Archive for the ‘Leader Debate 1’ Category

Leaders`Debate 15 April

vendredi, avril 16th, 2010

The general consensus following the 15th April debate between the three main party leaders is that Nick Clegg of the smaller Liberal-Democrats « won » round 1, benefiting as a relatively unknown, young, different and articulate outsider, from an overall disillusionment with politicians e.g. over the expenses scandal which impacted more Labour and the Conservatives, as represented on the night by the more familiar faces of Gordon Brown & David Cameron. Still, it is worth remembering that this is how David Cameron was first perceived after he emerged as the winner in the Conservative party leadership contest.
Gordon Brown came over as solid, talking numbers and experience and appealing to Labour voters. He at least tried to inject some humorous sound-bites into the proceedings (in the manner of Vince Cable in the previous debate) e.g. in referring to the airbrushing out of cuts, by the Conservatives as they had airbrushed their poster image of David Cameron, but this tended to fall flat with a hand-picked, studio audience not sure how to react given the multiple rules of the debate.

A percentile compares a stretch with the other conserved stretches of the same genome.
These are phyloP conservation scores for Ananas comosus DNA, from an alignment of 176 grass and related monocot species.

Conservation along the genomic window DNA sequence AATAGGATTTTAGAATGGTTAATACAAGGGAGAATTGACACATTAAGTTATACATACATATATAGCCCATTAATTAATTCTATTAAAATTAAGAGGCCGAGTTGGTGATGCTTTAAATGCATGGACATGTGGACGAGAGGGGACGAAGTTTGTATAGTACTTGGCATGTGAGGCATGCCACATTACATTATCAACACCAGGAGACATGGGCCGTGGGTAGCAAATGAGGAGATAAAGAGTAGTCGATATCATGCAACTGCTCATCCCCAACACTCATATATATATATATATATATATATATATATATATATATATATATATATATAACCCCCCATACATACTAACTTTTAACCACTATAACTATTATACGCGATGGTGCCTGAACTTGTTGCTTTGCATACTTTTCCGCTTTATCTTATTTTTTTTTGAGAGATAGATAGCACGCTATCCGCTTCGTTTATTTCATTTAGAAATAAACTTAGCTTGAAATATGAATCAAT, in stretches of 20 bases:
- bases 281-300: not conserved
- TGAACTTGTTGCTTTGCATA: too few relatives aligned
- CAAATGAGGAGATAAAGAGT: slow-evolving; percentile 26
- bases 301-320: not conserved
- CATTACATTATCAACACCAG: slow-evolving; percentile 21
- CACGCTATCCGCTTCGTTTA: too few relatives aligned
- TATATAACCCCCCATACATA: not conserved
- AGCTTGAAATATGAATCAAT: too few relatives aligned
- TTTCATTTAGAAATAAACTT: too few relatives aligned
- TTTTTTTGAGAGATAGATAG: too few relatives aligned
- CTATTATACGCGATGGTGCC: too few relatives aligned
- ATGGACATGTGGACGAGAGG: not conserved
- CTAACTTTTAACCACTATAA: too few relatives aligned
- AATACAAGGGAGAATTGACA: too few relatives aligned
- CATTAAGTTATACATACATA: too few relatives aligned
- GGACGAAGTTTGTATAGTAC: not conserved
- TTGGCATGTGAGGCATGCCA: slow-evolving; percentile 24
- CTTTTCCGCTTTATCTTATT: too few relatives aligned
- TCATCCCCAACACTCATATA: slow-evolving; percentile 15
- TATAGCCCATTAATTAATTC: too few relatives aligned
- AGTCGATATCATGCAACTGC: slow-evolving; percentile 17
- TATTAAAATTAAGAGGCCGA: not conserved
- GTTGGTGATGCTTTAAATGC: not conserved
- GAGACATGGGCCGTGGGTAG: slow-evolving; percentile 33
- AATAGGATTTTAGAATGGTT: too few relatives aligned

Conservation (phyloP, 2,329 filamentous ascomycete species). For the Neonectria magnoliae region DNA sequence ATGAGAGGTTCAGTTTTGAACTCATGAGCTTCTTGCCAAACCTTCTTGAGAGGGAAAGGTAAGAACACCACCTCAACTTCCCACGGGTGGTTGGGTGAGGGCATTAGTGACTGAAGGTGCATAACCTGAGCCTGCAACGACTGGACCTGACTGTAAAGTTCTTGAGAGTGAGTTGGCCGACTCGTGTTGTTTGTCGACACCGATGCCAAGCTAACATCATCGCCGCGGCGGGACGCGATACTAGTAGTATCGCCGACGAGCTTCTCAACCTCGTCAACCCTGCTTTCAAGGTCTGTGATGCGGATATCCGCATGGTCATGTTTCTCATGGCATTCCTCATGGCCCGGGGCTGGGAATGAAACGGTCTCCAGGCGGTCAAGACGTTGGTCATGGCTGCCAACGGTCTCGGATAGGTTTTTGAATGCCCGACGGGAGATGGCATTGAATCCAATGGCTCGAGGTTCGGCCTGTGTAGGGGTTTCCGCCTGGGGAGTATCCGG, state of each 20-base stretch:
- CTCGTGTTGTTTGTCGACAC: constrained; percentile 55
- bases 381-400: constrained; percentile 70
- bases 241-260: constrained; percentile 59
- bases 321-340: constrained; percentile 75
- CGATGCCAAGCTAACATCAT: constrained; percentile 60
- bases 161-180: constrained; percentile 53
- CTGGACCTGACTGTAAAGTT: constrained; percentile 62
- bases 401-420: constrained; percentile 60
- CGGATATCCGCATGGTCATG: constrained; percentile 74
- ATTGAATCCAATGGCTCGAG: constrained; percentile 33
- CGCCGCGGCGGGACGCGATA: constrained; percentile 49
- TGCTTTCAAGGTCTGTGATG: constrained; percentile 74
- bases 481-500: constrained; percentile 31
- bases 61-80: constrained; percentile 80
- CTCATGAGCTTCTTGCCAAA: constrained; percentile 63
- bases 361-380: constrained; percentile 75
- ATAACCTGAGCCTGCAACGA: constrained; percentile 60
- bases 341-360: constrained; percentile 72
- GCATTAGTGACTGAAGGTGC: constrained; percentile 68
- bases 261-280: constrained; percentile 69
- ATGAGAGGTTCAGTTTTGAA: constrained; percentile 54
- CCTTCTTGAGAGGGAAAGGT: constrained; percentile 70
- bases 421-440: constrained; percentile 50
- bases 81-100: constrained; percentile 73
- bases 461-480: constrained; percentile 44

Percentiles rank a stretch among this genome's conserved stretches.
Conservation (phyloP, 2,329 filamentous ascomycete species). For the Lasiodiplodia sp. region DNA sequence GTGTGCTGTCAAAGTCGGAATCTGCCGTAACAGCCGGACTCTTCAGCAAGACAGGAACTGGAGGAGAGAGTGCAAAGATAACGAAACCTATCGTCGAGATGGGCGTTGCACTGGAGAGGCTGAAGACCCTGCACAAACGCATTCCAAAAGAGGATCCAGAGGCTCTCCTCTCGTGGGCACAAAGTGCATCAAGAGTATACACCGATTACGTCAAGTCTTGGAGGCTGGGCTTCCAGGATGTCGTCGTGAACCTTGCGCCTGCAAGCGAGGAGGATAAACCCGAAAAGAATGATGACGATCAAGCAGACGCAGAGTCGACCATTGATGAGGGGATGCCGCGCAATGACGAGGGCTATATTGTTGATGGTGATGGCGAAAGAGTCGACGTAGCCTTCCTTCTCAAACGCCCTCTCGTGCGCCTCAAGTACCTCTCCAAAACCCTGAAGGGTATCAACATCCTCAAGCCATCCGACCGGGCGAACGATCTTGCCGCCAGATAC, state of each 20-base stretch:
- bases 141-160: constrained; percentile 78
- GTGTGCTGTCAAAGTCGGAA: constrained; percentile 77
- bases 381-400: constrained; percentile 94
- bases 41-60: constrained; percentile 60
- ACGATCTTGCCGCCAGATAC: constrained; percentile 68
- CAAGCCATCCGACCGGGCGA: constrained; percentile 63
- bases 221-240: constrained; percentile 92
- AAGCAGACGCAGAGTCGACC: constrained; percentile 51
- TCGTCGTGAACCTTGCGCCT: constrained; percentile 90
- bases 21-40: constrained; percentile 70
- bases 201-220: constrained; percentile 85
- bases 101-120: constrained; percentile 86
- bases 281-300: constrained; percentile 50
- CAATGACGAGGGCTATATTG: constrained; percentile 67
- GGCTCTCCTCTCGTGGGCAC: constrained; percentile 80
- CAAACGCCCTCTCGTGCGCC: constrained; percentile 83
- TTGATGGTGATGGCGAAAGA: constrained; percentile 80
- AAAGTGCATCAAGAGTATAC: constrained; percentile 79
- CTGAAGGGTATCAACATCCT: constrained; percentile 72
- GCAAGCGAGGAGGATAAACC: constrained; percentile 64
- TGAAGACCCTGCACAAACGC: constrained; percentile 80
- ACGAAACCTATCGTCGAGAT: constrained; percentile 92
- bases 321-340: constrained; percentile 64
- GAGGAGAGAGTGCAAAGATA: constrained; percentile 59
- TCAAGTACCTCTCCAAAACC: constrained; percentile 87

David Cameron was forced on the defensive in suffering from the double-edged sword of high expectations as the most polished performer on his feet but placed in the middle and attacked from both sides almost as the incumbent and certainly implicitly recognised by both the other parties as very much the front runner, with his the race to lose. Seemingly over-rehearsed, not his normal self and without the track record of Gordon Brown, he relied too much on quoting what he?d heard from various members of the public about their matters of concern. According to some reports, he also apparently erred at the end in talking about his own values which might appeal to Americans but not to a British audience more concerned about their own values.
This is only the first debate of three but if it signifies a small swing to the Liberal-Democrats it could hurt the Conservatives e.g. in the marginal seats they need to win in the south west of England. However, Labour should beware of encouraging too much of a swing in the hopes of a hung-parliament (Peter Mandelson was mentioned going around saying how well he thought Nick Clegg had performed!) since it could also impact their own vote in larger cities in the north of England such as Liverpool and Newcastle where the Liberal-Democrats have done well in local elections. Instead of the use of tactical voting to keep out the Conservatives, Liberal-Democrats could see their own candidate in with a chance and be tempted to vote for their own party instead of a negative vote for Labour.